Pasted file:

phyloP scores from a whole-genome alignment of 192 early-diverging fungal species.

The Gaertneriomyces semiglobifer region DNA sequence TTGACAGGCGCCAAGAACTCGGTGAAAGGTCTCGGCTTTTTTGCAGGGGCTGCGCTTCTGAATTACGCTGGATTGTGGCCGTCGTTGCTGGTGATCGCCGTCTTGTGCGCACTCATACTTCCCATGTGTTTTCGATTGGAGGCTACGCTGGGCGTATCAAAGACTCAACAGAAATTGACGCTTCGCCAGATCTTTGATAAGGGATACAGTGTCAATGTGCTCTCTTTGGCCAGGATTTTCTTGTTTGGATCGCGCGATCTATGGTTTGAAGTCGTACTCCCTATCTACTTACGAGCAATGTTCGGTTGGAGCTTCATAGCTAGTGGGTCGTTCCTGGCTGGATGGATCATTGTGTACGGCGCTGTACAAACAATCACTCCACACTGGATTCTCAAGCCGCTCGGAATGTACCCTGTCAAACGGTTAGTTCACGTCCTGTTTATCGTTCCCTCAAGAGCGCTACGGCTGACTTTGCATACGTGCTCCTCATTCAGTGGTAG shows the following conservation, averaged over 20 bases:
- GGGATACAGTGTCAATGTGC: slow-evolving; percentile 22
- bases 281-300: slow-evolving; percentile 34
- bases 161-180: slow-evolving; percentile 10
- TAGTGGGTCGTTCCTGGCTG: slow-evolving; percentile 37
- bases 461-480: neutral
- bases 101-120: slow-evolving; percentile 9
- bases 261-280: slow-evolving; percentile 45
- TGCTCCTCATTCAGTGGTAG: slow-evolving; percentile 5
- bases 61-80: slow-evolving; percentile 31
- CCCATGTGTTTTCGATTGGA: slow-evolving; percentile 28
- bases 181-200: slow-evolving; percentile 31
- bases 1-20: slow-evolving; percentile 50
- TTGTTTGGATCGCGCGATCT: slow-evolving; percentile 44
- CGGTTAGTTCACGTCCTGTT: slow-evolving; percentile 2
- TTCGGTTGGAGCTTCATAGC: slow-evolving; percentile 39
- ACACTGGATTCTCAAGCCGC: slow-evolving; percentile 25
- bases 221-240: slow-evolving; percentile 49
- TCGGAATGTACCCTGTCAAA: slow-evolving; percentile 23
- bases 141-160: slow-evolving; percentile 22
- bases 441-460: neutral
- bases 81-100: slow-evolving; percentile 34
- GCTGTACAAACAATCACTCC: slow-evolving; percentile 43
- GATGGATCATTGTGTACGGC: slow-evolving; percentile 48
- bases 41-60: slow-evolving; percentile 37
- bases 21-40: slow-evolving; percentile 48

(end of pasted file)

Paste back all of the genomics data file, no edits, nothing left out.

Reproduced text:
phyloP scores from a whole-genome alignment of 192 early-diverging fungal species.

The Gaertneriomyces semiglobifer region DNA sequence TTGACAGGCGCCAAGAACTCGGTGAAAGGTCTCGGCTTTTTTGCAGGGGCTGCGCTTCTGAATTACGCTGGATTGTGGCCGTCGTTGCTGGTGATCGCCGTCTTGTGCGCACTCATACTTCCCATGTGTTTTCGATTGGAGGCTACGCTGGGCGTATCAAAGACTCAACAGAAATTGACGCTTCGCCAGATCTTTGATAAGGGATACAGTGTCAATGTGCTCTCTTTGGCCAGGATTTTCTTGTTTGGATCGCGCGATCTATGGTTTGAAGTCGTACTCCCTATCTACTTACGAGCAATGTTCGGTTGGAGCTTCATAGCTAGTGGGTCGTTCCTGGCTGGATGGATCATTGTGTACGGCGCTGTACAAACAATCACTCCACACTGGATTCTCAAGCCGCTCGGAATGTACCCTGTCAAACGGTTAGTTCACGTCCTGTTTATCGTTCCCTCAAGAGCGCTACGGCTGACTTTGCATACGTGCTCCTCATTCAGTGGTAG shows the following conservation, averaged over 20 bases:
- GGGATACAGTGTCAATGTGC: slow-evolving; percentile 22
- bases 281-300: slow-evolving; percentile 34
- bases 161-180: slow-evolving; percentile 10
- TAGTGGGTCGTTCCTGGCTG: slow-evolving; percentile 37
- bases 461-480: neutral
- bases 101-120: slow-evolving; percentile 9
- bases 261-280: slow-evolving; percentile 45
- TGCTCCTCATTCAGTGGTAG: slow-evolving; percentile 5
- bases 61-80: slow-evolving; percentile 31
- CCCATGTGTTTTCGATTGGA: slow-evolving; percentile 28
- bases 181-200: slow-evolving; percentile 31
- bases 1-20: slow-evolving; percentile 50
- TTGTTTGGATCGCGCGATCT: slow-evolving; percentile 44
- CGGTTAGTTCACGTCCTGTT: slow-evolving; percentile 2
- TTCGGTTGGAGCTTCATAGC: slow-evolving; percentile 39
- ACACTGGATTCTCAAGCCGC: slow-evolving; percentile 25
- bases 221-240: slow-evolving; percentile 49
- TCGGAATGTACCCTGTCAAA: slow-evolving; percentile 23
- bases 141-160: slow-evolving; percentile 22
- bases 441-460: neutral
- bases 81-100: slow-evolving; percentile 34
- GCTGTACAAACAATCACTCC: slow-evolving; percentile 43
- GATGGATCATTGTGTACGGC: slow-evolving; percentile 48
- bases 41-60: slow-evolving; percentile 37
- bases 21-40: slow-evolving; percentile 48